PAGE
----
- Complies to IEEE 802.3 (10 Mbps) and IEEE 802.3u (100 Mbps)
- All 8 RJ-45 ports are for all speeds
- Supports NWay protocol for speed and duplex mode auto detection
- Supports MDI/MDI-X auto crossover
- Full and half duplex operation on all ports
- Supports back pressure and flow control according to IEEE 802.3x
- Wire-speed packet filtering and forwarding rate
- 'Store and forward' architecture filters fragments and CRC error packets
- Supports 8192 MAC address entries in whole network
- 92 KB (768 kilobit) buffer memory
- 17 LED's for power and network diagnostics
- External power adapter supplies 12 Volts @ 0.5 Ampere
Of course, the lid can be removed. There are two screws that anyone can see. The other two screws are under
the front rubber feet. Don't force it open with just two screws removed.
On the left, you see a switching power supply, which is the reason why the Longshine switch performs so good
with respect to power usage. My SMC switch demands 1.5 Amp at 7 Volts, so that's 10 Watts and this Longshine
eats less than 6 Watts. And it outperforms the SMC.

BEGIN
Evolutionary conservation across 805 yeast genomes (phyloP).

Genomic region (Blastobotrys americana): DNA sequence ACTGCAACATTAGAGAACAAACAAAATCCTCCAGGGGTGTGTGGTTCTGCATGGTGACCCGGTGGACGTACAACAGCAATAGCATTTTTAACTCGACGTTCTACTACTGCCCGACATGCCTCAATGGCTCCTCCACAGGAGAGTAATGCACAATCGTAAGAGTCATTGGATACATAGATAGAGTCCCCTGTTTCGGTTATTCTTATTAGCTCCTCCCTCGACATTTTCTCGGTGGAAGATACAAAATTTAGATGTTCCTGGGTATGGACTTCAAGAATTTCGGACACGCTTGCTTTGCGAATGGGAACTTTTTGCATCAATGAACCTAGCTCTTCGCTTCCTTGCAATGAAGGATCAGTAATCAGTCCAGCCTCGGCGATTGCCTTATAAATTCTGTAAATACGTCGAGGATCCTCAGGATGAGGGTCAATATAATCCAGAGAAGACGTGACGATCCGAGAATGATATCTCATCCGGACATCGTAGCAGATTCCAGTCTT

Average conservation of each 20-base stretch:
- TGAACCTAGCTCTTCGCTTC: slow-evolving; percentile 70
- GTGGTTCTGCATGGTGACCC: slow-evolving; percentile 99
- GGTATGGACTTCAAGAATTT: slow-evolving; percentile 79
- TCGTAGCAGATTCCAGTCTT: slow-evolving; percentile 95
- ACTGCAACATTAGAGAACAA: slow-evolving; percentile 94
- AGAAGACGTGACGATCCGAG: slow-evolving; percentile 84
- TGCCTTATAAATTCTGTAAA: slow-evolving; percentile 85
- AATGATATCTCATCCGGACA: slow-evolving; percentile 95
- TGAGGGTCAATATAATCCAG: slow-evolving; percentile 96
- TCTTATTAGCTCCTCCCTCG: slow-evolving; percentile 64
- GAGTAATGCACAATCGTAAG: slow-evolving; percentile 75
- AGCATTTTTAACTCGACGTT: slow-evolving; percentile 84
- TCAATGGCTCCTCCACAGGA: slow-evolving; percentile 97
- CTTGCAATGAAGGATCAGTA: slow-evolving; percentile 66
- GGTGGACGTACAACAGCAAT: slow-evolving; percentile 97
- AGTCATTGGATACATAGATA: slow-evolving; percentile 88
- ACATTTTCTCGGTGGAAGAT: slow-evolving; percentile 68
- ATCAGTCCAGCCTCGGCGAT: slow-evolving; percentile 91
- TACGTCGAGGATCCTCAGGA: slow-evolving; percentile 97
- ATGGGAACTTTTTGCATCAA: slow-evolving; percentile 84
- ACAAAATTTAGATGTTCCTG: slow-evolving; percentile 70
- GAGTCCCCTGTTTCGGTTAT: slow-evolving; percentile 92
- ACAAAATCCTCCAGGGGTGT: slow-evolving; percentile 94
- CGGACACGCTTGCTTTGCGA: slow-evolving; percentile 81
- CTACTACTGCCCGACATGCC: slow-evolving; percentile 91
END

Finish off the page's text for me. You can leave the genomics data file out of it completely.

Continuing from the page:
In the center is the deer-like Ethernet switch. In the bottom is the octet of RJ-45 connectors. And in the top
are two rows of SMD LED's for status information.
And here is the hearth of the machine: the RTL 8309S8 Ethernet switch controller chip. This black piece of
plastic with a deer's head on it, does it all.
Some people claim the picture on the RTL chip is a crab. But I prefer to see a deer's head.
Above, you see another detail: the optic conductor that guides the light from the SMD LED's to the frontpanel.
It's easy, but it does the job. No need to use elevated LED's. Just conduct the light. Great job, guys!
To the left, you see one of my Longshine switches in active duty. It buffers the signal as it enters the house
(my modem is in another room outside the house).
- the modem cable is plugged into port 1
- one cable goes to the SMC switch which is used on the third floor